Guest of the Stable: David Dening
Hoboken should repeal residency restrictions for all municipal employees. The subject of residency requirements came up briefly at the last council meeting but the rules need to be thoroughly re-examined and rejected. The rules are bad for employees, bad for the town, and the arguments in their favor no longer justify them.
Without the ability to move around, municipal employees lose a freedom most Americans take for granted. Residency restrictions mean that an employee cannot take care of a sick in-law living out of town. A municipal employee can’t split the commute if their spouse gets a dream job in Trenton or get a larger place for their growing family, even if it is literally feet from Hoboken, in Jersey City Heights. Importantly residency restrictions remove a crucial safety valve against the abuse of power. An employee cannot move away from unofficial coercion if they run afoul of others in town government.
Residency restrictions cause losses to the town too. Hoboken is a small city and cannot provide all the expertise it needs to run itself well. Experts, hired outside the town, are required to move in within six months of their start date. Naturally hires require a salary premium, which the town pays, for this inconvenience. In the past year, I have heard council members object to the cost of hiring an out-of-towner for a position and debate hiring a local alternative who did not have the necessary certifications. So the town is often left a bad choice; pay more or hiring a less than qualified individual.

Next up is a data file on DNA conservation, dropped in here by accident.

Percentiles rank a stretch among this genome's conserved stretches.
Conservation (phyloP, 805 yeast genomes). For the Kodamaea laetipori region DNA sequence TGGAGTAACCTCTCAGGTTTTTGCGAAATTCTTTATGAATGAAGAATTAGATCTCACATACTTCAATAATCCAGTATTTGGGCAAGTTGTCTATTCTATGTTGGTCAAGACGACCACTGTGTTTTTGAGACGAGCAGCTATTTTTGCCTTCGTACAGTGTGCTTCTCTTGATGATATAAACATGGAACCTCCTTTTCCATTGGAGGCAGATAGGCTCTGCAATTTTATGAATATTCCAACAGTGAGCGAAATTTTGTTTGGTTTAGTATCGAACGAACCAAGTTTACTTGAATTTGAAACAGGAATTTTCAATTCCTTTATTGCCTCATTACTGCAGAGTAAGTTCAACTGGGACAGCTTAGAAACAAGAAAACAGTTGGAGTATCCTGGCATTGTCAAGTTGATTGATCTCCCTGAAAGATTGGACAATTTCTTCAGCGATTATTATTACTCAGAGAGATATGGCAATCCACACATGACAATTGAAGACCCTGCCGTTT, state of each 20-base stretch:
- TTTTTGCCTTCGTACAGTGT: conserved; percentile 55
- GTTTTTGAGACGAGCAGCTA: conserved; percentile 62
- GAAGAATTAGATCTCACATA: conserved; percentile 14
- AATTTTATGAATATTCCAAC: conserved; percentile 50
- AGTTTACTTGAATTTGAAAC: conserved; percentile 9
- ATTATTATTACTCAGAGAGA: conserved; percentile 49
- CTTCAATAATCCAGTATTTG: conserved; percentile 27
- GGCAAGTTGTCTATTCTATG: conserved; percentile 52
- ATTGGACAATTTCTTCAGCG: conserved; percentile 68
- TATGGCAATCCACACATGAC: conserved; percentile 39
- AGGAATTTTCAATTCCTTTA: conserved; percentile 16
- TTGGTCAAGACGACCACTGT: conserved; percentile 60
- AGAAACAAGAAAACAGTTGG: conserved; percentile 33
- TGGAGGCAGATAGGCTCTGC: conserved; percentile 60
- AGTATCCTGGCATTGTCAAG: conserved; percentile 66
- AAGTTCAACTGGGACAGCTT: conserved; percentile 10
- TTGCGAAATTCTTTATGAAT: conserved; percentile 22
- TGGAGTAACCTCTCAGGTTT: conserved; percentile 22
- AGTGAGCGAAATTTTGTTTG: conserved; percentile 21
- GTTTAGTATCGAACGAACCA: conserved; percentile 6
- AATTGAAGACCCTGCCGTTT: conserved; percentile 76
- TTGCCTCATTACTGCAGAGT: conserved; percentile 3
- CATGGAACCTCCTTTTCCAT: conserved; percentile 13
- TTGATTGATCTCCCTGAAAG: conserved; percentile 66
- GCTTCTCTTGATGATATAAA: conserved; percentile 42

One argument made in favor of residency restrictions is that the jobs are ‘reserved for residents’. This statement does a disservice to the many qualified professionals in Hoboken’s government because it implies they owe their positions to their residency not their talents. In practice ‘reserved for residents’ has sometimes been used as cover to hire unqualified, but politically connected, individuals; unqualified both in character and credentials. A quick look at the recent series of employee scandals in Hoboken confirms the black eye a minority of unfit hires has given the town and the many upstanding and talented Hoboken employees. Well qualified Hoboken residents will never have trouble entering public service. Repealing the restriction will make getting hired harder only for those that should not be given the public trust in the first place.
There is a valid argument to be made that residency restrictions can keep money in town. This applies to towns where there is a significant difference between municipal salaries and average income. For instance Camden, where public worker salaries far exceed that city’s $22,000 average annual income. This disparity was probably a valid reason for Hoboken to institute restrictions in 1965, when the original ordinance passed, but is no longer true. So the residencyrequirement is not just costly and restrictive but also outmoded.
Residency restrictions don’t make sense for our workers or our town. For these reasons I urge the town council to reconsider and repeal items 6-21, 6-22, and 59A-13 from the municipal code.